A big problem for most people spending too much money is food! Eating out alone is a huge expense, when after dinner and drinks and tip you're out almost $50 for one meal. But aside from that, people aren't very good at managing their groceries. They spend to much, most likely throw out half the food they buy anyways, and they can look into a packed fridge and say "There's nothing to eat". Here's some tips on cutting your grocery bills and your trips to the grocery store.
If you don't already have a monthly budget, make one! At the very least make a food budget. Figure out what you SHOULD spend on food each month (not what you DO spend). Keep a tracking list for all your purchases. You should be writing down the date, a quick description of the purchase/where you shopped (groceries, milk, staple items, etc), how much you spent, and then calculate what you have left to spend for the rest of the month. This will not only help you stay on your budget, but it will show you where your money is going.
2. Make a list
Before you do groceries, make a list. Go through your fridge and cupboards to see what you need. Try to focus on the things you already have. What can you make with each item? Do you really need to do groceries? If so, what can you get that you can use with the things you already have to make a meal. Our fridge is mostly milk and juice, with a couple staple items like eggs and cheese. Cheese can make anything into a meal! As for dessert, you don't need to go out and buy ice cream, cookies, pie and a bunch of treats. Take a closer look in your cupboards. See that bag of flour? And sugar? You've already paid for cookies and cake, you just need to make them.
3. Thou shalt not covet what is not on the list
Is your list done? This trip should last you at least a week! Some items should last you two, but obviously produce and other perishables will need to be restocked more often. Okay, you have your list, time to stick to it. For us the easiest thing to put in the cart that we don't need is chips and cookies, snack stuff. Kyle is the worst when it comes to cookies. If we do get them, I try to make them last more than a day. If there's an isle that doesn't have anything on your list, don't go down it! Stick to your list.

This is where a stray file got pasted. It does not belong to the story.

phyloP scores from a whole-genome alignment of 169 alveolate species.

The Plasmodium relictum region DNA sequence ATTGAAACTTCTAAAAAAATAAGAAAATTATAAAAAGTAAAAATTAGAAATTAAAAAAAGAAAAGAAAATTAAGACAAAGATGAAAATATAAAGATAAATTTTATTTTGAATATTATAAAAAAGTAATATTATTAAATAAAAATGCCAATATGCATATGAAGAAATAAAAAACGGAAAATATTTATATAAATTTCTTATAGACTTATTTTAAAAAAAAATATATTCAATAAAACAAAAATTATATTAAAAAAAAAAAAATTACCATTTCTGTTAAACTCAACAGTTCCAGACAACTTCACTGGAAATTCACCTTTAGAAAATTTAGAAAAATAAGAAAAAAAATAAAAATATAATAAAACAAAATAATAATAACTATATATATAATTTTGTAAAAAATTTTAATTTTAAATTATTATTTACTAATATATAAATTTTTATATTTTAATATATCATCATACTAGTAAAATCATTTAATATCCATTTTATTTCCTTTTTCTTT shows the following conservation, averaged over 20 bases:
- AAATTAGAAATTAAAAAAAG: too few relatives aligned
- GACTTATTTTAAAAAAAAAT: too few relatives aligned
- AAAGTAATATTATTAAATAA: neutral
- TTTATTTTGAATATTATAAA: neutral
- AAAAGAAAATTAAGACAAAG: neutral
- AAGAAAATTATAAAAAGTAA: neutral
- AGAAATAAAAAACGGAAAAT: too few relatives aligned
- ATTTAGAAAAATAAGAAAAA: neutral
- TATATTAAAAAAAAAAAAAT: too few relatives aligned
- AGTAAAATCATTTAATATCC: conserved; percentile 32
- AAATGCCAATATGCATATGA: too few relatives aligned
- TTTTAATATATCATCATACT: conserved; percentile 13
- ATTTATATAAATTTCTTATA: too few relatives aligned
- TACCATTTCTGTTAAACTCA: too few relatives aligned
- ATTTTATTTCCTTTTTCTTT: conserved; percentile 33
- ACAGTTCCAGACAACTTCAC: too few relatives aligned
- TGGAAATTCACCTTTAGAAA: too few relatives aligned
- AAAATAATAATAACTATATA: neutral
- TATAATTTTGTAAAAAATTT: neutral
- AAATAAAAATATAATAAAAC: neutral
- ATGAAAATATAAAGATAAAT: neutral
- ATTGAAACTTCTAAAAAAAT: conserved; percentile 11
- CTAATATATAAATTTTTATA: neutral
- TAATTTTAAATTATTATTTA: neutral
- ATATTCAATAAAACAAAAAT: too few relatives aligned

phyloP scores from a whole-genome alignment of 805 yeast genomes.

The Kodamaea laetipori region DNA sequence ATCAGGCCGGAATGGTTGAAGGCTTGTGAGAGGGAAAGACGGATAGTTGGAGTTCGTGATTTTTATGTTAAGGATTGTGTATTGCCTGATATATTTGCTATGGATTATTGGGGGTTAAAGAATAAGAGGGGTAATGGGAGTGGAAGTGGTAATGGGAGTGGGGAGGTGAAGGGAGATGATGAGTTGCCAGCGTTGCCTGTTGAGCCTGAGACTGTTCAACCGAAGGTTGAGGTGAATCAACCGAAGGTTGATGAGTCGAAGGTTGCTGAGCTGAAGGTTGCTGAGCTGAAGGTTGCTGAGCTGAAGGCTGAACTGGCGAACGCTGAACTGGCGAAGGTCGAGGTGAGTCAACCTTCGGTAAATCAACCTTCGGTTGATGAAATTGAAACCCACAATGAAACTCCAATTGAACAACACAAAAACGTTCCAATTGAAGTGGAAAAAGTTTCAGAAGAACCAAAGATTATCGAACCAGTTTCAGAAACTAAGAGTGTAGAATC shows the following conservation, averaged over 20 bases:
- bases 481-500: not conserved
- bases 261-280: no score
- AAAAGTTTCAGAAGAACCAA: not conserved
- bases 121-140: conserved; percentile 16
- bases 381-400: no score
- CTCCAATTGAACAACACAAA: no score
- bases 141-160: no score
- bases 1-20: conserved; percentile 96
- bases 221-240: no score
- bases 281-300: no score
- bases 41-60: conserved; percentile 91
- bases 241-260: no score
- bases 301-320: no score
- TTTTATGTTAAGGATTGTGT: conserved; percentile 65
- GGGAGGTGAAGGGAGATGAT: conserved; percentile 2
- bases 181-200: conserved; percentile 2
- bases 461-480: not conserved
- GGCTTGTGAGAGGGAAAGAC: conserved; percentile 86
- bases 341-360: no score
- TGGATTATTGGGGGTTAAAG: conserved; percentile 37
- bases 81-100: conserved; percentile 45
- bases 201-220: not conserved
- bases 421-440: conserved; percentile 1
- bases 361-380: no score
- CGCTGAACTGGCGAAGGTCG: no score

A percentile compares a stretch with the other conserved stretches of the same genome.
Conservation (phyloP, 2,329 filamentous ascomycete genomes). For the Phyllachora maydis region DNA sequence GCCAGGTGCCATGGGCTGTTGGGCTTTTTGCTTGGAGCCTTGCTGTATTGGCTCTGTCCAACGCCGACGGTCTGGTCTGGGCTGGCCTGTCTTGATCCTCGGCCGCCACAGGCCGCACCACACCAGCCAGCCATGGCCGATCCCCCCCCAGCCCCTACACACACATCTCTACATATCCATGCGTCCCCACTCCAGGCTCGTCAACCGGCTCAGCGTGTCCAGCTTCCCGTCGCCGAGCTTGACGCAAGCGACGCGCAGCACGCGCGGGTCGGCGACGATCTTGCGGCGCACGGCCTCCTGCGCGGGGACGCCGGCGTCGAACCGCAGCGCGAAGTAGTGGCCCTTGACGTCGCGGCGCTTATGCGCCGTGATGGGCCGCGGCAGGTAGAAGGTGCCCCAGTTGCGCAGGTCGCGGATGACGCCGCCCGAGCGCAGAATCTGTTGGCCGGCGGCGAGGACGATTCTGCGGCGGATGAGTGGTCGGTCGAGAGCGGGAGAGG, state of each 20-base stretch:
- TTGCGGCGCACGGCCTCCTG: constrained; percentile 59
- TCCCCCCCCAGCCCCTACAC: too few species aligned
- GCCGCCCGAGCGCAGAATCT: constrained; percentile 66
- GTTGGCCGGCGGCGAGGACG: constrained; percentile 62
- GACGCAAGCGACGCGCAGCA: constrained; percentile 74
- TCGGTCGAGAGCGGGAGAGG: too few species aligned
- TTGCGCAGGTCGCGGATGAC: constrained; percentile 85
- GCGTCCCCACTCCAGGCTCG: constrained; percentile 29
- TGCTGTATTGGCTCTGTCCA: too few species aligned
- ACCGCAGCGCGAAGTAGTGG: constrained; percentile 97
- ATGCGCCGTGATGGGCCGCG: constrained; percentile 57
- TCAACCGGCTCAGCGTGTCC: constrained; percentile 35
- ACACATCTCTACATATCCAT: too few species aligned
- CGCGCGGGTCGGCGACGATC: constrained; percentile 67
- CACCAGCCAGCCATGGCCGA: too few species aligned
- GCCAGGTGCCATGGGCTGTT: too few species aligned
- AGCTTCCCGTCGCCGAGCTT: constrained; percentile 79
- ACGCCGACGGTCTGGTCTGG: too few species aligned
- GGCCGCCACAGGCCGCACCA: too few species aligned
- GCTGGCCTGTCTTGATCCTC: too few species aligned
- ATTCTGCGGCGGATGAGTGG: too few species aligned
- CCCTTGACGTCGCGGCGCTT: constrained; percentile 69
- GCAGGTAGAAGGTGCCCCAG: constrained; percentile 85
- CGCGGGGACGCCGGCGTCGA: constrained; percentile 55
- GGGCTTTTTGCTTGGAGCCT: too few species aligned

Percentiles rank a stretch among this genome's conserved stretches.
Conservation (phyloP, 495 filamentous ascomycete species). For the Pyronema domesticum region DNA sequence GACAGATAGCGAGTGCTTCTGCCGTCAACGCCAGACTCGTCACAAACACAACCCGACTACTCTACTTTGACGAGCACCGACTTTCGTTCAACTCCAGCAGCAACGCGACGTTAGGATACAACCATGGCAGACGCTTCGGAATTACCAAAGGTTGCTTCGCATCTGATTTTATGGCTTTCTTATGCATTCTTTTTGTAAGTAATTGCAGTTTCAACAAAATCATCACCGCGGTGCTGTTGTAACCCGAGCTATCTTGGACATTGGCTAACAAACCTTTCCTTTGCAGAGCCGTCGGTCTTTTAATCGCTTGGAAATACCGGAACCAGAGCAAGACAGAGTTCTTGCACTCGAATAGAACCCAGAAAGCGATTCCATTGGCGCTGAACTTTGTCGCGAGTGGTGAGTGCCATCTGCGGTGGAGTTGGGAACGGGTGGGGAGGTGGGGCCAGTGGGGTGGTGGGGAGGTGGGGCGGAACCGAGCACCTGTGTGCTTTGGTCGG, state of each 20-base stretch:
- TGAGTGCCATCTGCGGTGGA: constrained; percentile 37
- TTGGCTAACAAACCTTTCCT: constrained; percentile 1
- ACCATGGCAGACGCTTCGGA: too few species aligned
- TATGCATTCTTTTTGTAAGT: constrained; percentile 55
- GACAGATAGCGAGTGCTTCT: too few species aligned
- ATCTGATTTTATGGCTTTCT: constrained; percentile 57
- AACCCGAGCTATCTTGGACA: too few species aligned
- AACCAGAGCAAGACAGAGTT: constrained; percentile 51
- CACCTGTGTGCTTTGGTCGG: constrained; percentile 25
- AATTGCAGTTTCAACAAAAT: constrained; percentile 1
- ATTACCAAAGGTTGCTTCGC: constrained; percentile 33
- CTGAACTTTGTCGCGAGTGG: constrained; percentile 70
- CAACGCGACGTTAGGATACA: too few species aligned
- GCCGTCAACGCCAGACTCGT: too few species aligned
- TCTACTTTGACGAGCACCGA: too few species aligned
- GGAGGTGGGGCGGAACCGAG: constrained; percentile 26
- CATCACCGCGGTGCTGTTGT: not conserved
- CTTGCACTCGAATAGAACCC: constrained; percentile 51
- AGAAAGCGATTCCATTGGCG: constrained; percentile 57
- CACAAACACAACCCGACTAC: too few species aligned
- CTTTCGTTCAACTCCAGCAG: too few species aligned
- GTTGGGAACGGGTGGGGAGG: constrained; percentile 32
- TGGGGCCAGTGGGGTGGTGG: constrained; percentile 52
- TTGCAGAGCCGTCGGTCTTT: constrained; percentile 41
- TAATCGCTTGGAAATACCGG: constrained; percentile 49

Now that you have your food, you should try to stick to a FIFO rule; First In, First Out. I'm not saying you have to eat everything in the order that you bought it, you need to have a little choice in your dinner, but when planning a meal always look to see what's going to expire soon. Try to use some of the veggies as a side on most meals, they will go bad the quickest. Also watch your bread. Moldy bread just makes me sad. Picture your perishables as money. If you end up having to throw it out, you just threw out physical money. Which is a stupid thing to do right? Right.
How did you do?
At the end of the month, take a look at your budget list and see where you were spending your money and how much of it you spent each time. Were you over or under budget? If you're over budget, see where you could have spent less, maybe you didn't really need some of the things on your list. If you try really hard and continue to find yourself over budget, then maybe you need to add a little bit extra to your food budget. Only if absolutely necessary! If you were under budget, challenge yourself to stay under budget the next month. Or, if you were really strict with your food, use the little money left over to treat yourself. Kyle and I did well this month and treated ourselves to Dairy Queen, since we don't eat out anymore. They had a great deal going on, and it's pumpkin pie blizzard season. That boosted our spirits. :)